Cheapest Cloud Vm Provider – Some departments in your company don’t need cloud computing resources to handle high-performance tasks, right? Because Google has created a service plan just for such needs. Google launched Preemptible Virtual Machine, a new cloud service that allows the use of computing resources at a low cost. The offer is suitable for low-priority workloads and may, therefore, be interrupted.
The search giant introduced a new cloud platform that cost 70% less than the same default setting in Calculation Engine. Preemptible Virtual Machine can run cheaply, about $0.01 per instance/hour. The cheapest VM costs per hour can range from $0.03 per hour, to $0.11 per hour or more. The problem is that VMs can crash when you need them or experience peak periods.
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The company argues, however, that the offer (in beta) better serves a variety of computational tasks. The company cites, for example, a critical workflow that can be distributed among multiple virtual machines. However, it would be a bad idea to adopt an analysis, modeling, and simulation approach that requires high computing power and instant responses.
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To provide the service, Google will use free capacity in its data center. When there is high demand and Google needs more resources, the virtual machines involved in the Preemptible Compute Engine VMs are recalled and interrupt the current processing. Users receive a 30 second notice period, which should be enough to save your job. Google said No Preemptible VM can run for more than 24 hours straight.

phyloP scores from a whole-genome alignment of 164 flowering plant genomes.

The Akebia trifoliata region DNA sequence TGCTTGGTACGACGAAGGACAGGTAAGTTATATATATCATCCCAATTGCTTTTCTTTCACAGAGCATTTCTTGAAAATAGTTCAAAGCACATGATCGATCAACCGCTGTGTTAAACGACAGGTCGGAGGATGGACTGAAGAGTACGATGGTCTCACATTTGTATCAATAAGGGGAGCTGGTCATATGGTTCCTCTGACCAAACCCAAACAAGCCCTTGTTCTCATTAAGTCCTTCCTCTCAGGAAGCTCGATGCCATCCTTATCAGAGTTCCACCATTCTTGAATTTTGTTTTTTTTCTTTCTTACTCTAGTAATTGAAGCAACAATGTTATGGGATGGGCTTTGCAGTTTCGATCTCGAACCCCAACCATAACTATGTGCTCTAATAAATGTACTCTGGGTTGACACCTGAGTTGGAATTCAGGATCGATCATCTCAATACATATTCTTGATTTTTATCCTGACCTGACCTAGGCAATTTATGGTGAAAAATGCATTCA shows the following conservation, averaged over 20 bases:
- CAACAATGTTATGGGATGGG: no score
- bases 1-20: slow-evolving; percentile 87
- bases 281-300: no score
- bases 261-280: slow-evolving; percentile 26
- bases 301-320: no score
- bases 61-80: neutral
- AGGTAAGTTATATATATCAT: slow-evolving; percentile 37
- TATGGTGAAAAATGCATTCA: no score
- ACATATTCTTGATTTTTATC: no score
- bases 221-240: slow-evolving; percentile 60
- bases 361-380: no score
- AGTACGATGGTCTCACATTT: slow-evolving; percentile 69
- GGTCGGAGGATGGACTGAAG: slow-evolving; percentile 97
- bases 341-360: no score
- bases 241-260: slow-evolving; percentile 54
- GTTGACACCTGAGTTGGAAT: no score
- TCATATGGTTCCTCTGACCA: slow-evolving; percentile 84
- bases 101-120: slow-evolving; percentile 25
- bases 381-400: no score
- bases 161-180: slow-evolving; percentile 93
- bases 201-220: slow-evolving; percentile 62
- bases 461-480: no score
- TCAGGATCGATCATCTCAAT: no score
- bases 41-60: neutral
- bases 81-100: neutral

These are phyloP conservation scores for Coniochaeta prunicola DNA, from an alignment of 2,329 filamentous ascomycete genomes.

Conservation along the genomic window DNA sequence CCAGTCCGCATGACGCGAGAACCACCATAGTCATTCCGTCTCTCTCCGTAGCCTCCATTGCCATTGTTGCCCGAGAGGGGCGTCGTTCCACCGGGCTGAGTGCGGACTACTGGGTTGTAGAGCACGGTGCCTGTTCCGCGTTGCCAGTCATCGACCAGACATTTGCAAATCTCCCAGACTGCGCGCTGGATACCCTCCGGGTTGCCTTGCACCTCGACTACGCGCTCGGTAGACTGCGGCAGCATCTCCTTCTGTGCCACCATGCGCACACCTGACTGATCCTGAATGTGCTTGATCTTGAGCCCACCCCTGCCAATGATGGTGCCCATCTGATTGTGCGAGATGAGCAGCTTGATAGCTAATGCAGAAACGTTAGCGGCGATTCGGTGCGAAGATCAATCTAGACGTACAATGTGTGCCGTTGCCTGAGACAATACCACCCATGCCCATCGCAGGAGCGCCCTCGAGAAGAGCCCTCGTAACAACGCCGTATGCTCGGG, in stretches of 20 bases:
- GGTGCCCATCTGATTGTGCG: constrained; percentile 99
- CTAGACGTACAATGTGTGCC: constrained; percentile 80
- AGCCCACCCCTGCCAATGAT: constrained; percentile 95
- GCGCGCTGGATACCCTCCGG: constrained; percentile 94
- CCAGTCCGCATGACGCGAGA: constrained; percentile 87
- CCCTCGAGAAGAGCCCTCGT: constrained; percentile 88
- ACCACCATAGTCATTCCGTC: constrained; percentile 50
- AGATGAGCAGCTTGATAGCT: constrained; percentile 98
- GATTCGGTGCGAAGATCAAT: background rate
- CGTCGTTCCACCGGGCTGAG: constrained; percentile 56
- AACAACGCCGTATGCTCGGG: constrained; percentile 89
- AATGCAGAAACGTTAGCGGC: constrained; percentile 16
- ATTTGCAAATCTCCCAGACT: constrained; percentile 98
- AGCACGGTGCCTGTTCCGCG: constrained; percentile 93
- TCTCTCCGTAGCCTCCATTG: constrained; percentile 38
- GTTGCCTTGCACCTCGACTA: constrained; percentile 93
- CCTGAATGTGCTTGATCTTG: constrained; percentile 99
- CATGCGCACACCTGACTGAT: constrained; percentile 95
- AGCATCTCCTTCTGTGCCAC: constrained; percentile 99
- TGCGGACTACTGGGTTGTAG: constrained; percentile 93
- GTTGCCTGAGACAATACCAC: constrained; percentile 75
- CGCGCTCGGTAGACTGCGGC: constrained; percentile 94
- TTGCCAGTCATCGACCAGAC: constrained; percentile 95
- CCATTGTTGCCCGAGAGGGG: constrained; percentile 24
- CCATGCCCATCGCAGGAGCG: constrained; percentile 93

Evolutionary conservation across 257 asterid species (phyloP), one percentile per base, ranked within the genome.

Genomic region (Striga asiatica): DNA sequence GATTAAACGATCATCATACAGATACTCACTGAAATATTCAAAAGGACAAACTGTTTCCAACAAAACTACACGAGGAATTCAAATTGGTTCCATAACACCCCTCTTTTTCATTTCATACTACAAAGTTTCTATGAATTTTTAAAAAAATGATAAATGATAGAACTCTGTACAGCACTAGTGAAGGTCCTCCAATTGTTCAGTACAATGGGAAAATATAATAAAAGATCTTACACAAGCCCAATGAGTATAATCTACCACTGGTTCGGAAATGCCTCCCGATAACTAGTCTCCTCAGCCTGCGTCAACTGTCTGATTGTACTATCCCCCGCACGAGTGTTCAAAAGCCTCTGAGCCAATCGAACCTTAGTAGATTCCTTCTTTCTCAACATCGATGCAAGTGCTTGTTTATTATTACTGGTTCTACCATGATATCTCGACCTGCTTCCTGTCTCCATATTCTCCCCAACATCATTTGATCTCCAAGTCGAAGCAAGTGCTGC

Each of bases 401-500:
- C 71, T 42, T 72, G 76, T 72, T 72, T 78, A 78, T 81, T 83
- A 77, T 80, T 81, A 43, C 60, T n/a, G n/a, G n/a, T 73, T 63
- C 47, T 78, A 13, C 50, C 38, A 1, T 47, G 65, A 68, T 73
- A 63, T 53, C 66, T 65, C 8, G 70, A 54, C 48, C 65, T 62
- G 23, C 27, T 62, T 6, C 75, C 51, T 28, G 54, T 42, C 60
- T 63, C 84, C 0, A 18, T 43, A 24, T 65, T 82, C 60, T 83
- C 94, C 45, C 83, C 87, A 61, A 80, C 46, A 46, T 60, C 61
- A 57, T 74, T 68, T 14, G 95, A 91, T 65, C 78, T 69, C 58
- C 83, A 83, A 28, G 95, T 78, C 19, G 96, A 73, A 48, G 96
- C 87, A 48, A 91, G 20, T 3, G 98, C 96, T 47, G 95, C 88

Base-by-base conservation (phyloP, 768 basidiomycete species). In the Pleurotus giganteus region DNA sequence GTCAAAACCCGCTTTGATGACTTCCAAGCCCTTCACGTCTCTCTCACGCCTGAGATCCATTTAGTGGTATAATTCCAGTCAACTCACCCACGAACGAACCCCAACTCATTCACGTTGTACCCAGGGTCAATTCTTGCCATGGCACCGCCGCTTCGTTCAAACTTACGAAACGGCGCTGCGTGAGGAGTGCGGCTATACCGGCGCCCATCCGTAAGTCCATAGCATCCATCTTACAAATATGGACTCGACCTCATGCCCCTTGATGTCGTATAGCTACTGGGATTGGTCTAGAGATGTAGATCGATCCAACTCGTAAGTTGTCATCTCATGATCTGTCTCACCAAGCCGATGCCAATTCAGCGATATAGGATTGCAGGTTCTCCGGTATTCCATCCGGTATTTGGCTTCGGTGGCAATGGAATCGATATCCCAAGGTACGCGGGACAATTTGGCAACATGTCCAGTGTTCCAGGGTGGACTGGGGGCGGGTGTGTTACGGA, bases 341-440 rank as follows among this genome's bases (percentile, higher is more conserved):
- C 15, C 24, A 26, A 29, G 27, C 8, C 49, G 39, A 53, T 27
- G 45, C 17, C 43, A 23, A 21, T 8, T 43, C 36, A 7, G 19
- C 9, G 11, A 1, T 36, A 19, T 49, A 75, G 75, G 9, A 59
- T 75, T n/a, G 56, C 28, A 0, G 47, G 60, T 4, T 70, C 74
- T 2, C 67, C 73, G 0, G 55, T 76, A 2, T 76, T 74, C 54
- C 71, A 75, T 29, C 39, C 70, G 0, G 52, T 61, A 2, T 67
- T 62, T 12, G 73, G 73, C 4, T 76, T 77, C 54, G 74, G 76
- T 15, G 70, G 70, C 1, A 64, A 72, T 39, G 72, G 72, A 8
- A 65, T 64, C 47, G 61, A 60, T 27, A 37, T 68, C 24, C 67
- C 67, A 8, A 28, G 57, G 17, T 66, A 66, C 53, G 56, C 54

According to Google’s post, “all machine types are billed at a minimum rate of 10 minutes. For example, if you run your instance for 2 minutes, you’ll be billed for 10 minutes of usage. After 10 minutes, instances are billed in 1-minute increments, rolling to the nearest minute.For example, a model that lives for 11.25 minutes will be billed for 12 minutes of usage.
According to Google, there are many that use cloud computing and a pricing structure to compute large, but short-term jobs. It includes video encoding, rendering of visual effects and calculations based on large amounts of information, such as in data analysis, modeling and genetics.
The solution is similar to that of Spot Instances offered by Amazon Web Services (AWS). AWS models vary in price. Google has a fixed cost whereas the competitor’s price varies based on demand.
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Market leader AWS regularly lowers their cloud prices. The company is facing fierce competition from Google and Microsoft to maintain its leadership in cloud computing and is trying to convince more developers to adopt its solution with lower prices, more hardware versions, and more advanced technologies. Microsoft, on the other hand, continued to be a serious threat to Amazon’s dominance in the market.